A new outbreak has been declared at Normann Living, a Burnaby seniors care home.
The outbreak was declared after a staff member was found to have tested positive for COVID-19, and a rapid response team from Fraser Health is at the home.
“Communication with residents and families is underway. The staff member is currently in self-isolation at their home in long term care,” read a Fraser Health statement.
The team is now working to conduct contact tracing, enforce visitor restrictions and boost cleaning measures. All staff and residents are screened twice a day.
A COVID-19 vaccine may be rolled out by March to the most vulnerable, which along with other advances could fundamentally change the course of the pandemic, a senior World Health Organization (WHO) official said on Monday.
Bruce Aylward also told the WHO’s annual ministerial assembly that interim results announced from Pfizer Inc’s late-stage vaccine trials were “very positive.”
“There is still much work to be done, this is just interim results … but some very positive results coming today which should hold great promise hopefully for the entire world as we move forward,” Aylward told the 194-member state forum.
Pfizer said its experimental COVID-19 vaccine with partner BioNTech was more than 90% effective .
Prime Minister Justin Trudeau says news that a COVID-19 vaccine candidate from Pfizer seems very effective in clinical trials is encouraging but it’s not an immediate solution to the pandemic.
In a news conference in Ottawa, Trudeau says an eventual vaccine is no use now to anyone who catches the virus that causes the illness.
So he says that there might be light at the end of the tunnel, but Canadians have to keep up good safety and hygiene practices until the vaccine arrives.
Canada has bought the rights to 20 million doses of Pfizer’s vaccine, if it proves effective and Health Canada approves it for use here.
A new provincial health order issued this weekend is banning indoor and outdoor social gatherings and group physical activities for a period of two weeks, in light of a dramatic spike in COVID-19 cases throughout Metro Vancouver.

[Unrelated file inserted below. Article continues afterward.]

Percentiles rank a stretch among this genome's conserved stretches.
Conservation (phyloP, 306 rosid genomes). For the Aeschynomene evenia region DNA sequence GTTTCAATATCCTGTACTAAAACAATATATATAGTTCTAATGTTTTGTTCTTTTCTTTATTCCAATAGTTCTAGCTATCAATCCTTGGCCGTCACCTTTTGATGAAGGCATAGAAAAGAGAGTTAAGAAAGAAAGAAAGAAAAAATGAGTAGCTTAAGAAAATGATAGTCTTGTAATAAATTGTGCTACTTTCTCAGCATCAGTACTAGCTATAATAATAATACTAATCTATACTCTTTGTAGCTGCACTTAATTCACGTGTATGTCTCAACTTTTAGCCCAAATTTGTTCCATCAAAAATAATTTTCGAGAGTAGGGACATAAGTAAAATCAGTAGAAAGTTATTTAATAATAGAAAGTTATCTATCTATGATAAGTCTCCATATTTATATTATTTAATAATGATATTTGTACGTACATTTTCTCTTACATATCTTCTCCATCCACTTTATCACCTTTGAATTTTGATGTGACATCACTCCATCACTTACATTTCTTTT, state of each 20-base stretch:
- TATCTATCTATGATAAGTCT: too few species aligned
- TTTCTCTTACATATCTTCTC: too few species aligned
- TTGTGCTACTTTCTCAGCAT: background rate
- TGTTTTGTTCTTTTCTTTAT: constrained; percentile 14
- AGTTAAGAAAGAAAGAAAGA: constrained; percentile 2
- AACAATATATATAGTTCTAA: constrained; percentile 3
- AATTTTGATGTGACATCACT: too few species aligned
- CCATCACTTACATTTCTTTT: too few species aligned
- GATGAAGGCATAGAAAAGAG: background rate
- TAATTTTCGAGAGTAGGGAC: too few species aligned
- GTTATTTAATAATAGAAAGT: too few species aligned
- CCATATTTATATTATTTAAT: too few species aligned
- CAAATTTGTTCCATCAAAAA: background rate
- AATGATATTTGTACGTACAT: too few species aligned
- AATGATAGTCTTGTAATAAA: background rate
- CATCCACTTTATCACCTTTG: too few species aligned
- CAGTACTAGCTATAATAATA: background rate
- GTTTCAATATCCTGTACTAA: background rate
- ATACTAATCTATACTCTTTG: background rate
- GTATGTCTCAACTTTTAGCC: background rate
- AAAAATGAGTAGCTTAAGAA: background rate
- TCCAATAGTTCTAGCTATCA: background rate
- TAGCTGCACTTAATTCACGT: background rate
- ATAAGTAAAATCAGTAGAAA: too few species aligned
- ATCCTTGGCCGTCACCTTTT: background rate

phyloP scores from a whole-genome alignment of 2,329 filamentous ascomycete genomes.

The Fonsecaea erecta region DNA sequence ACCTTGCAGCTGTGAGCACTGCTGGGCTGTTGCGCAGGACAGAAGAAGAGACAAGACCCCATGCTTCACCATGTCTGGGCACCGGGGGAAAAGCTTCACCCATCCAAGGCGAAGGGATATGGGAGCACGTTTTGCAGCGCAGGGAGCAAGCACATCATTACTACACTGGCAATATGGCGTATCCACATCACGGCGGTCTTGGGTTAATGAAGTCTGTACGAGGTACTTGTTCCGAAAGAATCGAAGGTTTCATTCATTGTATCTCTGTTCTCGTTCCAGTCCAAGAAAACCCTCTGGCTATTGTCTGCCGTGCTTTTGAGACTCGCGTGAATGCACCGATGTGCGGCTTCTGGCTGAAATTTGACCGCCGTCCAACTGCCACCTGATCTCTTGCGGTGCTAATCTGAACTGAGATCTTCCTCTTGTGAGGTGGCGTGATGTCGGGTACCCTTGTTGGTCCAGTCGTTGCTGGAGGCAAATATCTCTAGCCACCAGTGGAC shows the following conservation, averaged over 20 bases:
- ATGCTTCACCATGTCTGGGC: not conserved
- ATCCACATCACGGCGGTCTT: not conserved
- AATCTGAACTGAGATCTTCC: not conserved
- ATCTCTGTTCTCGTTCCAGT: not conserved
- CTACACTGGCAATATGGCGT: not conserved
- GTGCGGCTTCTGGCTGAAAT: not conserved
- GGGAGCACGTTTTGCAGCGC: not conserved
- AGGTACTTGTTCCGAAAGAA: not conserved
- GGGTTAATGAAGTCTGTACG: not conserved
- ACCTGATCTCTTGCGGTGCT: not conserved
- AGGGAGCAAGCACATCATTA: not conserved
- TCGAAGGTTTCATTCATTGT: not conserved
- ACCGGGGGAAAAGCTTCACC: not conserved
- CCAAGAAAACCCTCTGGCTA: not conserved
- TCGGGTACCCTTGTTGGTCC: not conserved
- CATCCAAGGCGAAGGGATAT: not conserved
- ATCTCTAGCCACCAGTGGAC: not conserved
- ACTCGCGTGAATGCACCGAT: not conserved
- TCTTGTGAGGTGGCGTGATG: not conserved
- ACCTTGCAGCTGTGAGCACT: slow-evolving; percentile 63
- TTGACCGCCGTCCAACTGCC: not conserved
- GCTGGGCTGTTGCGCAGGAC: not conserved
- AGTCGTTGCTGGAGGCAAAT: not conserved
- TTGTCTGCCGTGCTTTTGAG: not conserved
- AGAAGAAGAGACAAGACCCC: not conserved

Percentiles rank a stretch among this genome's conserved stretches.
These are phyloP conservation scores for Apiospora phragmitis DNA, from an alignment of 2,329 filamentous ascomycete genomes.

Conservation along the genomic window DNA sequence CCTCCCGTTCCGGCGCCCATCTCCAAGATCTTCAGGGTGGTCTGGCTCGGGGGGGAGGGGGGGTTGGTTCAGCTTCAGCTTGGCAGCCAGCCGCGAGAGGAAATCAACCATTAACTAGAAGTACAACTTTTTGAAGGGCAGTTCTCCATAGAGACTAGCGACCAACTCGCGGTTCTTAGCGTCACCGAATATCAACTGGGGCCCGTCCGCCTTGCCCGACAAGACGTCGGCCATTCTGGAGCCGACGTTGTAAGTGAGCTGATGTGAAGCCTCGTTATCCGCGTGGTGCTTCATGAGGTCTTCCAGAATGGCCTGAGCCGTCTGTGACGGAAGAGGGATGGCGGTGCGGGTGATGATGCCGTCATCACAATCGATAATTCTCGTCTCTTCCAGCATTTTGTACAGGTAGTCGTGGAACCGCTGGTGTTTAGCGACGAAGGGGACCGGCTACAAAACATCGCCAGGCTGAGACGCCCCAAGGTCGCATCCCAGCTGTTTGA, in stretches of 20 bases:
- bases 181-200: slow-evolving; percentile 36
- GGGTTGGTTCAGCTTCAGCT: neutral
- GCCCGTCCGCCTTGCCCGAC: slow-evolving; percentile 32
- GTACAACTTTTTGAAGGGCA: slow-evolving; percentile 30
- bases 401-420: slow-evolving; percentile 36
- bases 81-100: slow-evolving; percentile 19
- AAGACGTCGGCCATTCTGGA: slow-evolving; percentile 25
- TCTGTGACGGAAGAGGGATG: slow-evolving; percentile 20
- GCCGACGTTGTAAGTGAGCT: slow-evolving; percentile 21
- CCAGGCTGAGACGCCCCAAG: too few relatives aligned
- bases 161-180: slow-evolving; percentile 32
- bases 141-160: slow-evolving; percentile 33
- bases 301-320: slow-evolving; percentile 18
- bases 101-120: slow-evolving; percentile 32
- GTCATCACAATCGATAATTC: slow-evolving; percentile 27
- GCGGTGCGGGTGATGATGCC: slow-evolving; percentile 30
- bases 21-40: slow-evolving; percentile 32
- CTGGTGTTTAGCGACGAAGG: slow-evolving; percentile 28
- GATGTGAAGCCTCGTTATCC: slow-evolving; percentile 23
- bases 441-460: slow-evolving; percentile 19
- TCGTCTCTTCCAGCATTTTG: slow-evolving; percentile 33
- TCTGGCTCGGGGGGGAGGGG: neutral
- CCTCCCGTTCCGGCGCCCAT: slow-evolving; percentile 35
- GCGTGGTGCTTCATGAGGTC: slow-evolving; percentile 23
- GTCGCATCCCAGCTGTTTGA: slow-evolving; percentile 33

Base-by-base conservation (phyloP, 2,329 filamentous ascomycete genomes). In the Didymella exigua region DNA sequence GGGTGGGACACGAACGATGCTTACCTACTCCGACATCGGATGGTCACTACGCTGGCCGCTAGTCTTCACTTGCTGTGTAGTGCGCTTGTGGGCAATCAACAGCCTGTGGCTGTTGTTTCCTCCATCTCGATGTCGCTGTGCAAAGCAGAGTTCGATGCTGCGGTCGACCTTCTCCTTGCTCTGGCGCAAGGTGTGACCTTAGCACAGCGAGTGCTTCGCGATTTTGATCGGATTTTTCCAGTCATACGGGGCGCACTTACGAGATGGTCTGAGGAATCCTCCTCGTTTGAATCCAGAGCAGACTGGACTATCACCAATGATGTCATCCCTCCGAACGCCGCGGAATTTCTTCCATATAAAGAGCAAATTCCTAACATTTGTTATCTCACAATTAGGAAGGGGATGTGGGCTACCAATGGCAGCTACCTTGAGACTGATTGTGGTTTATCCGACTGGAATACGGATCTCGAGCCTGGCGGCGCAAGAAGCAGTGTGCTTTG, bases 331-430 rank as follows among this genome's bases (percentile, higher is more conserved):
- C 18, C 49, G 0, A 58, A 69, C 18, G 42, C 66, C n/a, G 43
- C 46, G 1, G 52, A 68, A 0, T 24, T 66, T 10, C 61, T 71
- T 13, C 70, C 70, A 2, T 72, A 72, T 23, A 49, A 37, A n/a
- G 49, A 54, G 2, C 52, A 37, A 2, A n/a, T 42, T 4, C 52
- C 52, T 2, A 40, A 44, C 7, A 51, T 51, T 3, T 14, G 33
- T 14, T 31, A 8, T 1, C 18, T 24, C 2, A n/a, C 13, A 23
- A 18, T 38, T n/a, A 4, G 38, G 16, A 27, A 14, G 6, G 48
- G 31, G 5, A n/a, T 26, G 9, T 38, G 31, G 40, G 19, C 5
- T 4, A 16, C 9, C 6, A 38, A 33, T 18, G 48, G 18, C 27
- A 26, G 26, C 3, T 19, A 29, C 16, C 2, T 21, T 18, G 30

“In the last two weeks, we have seen a rapid increase in COVID-19 cases, hospitalizations and outbreaks in health-care facilities centred primarily in the Fraser and Vancouver Coastal health regions,” said Henry on Saturday.
“These are the result of transmission in people’s homes and in many workplaces, including food processing facilities, retail locations, public venues, as well as with indoor group physical activities.”
With B.C.’s second wave of infection underway, officials are hoping the two-week period will help significantly slow rates of infection.
A number of B.C. flights have been flagged for COVID-19 exposures.
Over the weekend, the B.C. Centre for Disease Control added seven new flights to its COVID-19 exposure list.
Those who were on board an international flight with a confirmed case of COVID-19 are required to self-isolate and watch for symptoms for 14 days.
Those were on board a domestic flight with a confirmed case are not required to self-isolate but must monitor closely for possible symptoms.
The B.C. Ministry of Health clarified new public health orders for those in Vancouver Coastal and Fraser Health regions on Sunday, indicating there are to be no social gatherings of any size with anyone other than your immediate household until Nov. 23 at noon.
It says this includes not only gatherings in your home, but also outdoors, at restaurants or at other venues.
Restaurants can remain open but guests must stick to a table with their own household members. These can include an immediate family member or a close friend or people that you have regular close contact with such as a co-parent who lives outside the household, said the ministry.
B.C. GUIDES AND LINKS
LOCAL RESOURCES for COVID-19 information
Here are a number of information and landing pages for COVID-19 from various health and government agencies.
–with files from The Canadian Press